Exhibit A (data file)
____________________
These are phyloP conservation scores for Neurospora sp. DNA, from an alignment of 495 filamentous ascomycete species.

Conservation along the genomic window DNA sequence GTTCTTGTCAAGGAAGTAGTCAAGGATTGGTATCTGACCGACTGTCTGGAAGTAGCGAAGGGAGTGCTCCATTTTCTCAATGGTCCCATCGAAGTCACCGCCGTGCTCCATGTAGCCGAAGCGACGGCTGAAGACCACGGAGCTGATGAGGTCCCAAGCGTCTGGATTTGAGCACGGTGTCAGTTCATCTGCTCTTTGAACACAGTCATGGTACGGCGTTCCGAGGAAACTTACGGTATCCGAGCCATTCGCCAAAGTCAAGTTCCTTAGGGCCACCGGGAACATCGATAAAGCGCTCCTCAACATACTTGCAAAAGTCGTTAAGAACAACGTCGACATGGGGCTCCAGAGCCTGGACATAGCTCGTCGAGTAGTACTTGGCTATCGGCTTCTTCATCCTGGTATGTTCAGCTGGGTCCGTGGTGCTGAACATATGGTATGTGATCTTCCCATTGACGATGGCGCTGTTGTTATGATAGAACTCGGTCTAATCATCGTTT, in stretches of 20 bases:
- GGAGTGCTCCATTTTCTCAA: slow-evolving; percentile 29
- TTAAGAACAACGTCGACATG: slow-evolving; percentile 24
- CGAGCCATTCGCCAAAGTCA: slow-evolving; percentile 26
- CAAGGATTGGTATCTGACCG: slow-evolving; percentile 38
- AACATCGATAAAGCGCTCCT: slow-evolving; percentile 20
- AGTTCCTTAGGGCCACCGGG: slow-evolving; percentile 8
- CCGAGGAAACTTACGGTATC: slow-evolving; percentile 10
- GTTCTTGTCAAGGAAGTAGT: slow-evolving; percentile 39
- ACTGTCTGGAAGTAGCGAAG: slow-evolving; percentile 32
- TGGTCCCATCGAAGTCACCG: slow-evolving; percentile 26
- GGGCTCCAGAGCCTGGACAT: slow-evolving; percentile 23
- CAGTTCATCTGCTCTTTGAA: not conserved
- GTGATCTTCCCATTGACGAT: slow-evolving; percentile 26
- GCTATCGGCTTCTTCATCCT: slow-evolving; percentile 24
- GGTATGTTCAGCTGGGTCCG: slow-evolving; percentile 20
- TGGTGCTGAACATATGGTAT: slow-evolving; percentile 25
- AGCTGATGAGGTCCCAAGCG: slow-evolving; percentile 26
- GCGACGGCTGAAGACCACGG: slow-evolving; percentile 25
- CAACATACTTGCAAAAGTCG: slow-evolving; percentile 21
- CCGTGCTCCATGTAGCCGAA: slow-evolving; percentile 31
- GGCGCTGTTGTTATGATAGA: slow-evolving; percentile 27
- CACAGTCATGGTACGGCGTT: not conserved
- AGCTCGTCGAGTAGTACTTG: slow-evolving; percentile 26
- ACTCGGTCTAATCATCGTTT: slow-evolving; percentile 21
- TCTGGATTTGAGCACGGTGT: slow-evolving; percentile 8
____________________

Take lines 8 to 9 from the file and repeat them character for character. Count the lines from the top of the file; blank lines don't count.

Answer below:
- AGTTCCTTAGGGCCACCGGG: slow-evolving; percentile 8
- CCGAGGAAACTTACGGTATC: slow-evolving; percentile 10